Data availability for Rivers Challenge
The objective for the River Challenge of the Sea Basin Checkpoint Arctic project is to provide time series of the annual into the Arctic Ocean input of:
- Water volume
- Water temperature
- Total nitrogen and Phosphates
- Salmon and Eel (inwards and outwards)
Here a description is given of the identified data sets that were used to compile this overview of data availability.
The data availability is very different for the requested parameters. Most data is available for the volume of water discharge. For some large Russian rivers time series are quite long, more than 70 years, up to more than 100 years. But many time series are relatively short, a few decades in many cases, and often incomplete. It is worrying that stations have been closed and data are delayed.
The data availability for the other parameters is much worse. Water quality monitoring is expensive, especially at remote sites. Therefore measurements are erratic, time series are short and measurement protocols differ between sites.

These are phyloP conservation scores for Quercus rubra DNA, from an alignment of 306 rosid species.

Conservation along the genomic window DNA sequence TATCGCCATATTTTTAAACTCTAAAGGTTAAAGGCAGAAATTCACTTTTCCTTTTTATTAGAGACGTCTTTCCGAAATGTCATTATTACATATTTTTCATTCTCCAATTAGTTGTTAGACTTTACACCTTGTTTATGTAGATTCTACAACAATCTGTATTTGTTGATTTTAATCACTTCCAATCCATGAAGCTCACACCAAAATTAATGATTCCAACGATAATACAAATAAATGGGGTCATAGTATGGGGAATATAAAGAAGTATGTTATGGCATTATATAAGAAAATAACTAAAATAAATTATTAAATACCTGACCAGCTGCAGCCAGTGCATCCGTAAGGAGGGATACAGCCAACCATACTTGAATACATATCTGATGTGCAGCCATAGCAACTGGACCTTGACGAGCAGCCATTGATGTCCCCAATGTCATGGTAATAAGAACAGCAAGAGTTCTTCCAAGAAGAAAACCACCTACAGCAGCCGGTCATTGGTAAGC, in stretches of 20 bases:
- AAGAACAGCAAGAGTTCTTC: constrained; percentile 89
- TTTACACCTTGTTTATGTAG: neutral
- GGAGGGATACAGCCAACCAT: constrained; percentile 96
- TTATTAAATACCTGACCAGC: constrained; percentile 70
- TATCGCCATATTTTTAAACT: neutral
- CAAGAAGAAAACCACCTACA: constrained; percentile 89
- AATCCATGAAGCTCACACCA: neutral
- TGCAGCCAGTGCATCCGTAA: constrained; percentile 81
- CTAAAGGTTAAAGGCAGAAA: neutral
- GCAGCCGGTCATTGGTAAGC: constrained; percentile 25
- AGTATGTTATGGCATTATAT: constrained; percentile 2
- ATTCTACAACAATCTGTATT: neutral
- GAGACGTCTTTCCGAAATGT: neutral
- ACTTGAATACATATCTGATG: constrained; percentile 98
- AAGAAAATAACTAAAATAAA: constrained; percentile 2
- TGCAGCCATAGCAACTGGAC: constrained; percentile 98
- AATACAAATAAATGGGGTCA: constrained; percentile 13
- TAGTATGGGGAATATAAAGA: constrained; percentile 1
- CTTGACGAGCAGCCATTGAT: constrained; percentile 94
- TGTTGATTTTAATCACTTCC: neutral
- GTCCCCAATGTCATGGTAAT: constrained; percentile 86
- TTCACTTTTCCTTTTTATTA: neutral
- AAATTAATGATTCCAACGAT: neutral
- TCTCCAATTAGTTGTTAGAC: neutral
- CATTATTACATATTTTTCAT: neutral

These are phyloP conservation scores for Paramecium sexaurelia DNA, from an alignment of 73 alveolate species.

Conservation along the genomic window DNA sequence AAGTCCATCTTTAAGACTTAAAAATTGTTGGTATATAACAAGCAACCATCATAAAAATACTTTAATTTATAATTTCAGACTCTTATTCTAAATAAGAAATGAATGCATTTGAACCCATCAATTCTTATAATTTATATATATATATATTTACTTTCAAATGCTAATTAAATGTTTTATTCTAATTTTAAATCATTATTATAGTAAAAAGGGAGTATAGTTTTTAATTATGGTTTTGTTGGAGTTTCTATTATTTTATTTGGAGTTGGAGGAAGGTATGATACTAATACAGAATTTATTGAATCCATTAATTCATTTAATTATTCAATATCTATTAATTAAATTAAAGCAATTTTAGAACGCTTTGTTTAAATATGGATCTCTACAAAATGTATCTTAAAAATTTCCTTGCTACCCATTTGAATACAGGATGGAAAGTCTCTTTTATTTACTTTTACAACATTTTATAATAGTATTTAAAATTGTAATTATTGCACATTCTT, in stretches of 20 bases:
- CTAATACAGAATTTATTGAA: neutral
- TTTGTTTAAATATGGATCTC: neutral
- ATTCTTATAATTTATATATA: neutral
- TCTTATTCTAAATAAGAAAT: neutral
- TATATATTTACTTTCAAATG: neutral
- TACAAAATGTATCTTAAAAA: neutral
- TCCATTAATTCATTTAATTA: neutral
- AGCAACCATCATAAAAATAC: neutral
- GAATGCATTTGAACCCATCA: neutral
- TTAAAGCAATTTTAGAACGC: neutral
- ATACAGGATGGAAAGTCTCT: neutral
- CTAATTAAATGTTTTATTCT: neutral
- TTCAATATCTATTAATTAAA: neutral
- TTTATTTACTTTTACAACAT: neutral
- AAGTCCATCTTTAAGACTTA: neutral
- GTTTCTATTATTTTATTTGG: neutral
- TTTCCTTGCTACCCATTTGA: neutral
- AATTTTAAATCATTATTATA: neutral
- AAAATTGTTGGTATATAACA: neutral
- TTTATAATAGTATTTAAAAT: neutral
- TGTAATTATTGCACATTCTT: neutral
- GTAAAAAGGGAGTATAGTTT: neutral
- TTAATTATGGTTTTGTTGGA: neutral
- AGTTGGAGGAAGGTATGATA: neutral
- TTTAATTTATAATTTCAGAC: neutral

Bring and Destouni (2009) have also studied the status of the Arctic monitoring effort. They conclude that especially the water quality monitoring is fragmented and this restricts environmental modelers, policy makers and the public in their ability to integrate accessible data and accurately assess bio- geochemical changes in the Arctic environment. They note that the recent PARTNERS project (now continued as the Arctic-GRO) improves the situation, but large areas remain unmonitored. They show that there is a significant difference between the characteristics of the monitored and unmonitored areas which limits the possibilities to generalize hydrological and hydrochemical impact assessments based on monitoring data. Even if the quality monitoring were at a level comparable to the quantity monitoring, the short time series still poses an significant problem.
Bring, A., & Destouni, G. (2009). Hydrological and hydrochemical observation status in the pan-Arctic drainage basin. Polar Research, 28(3), 327–338.
Photo: National Park Service Alaska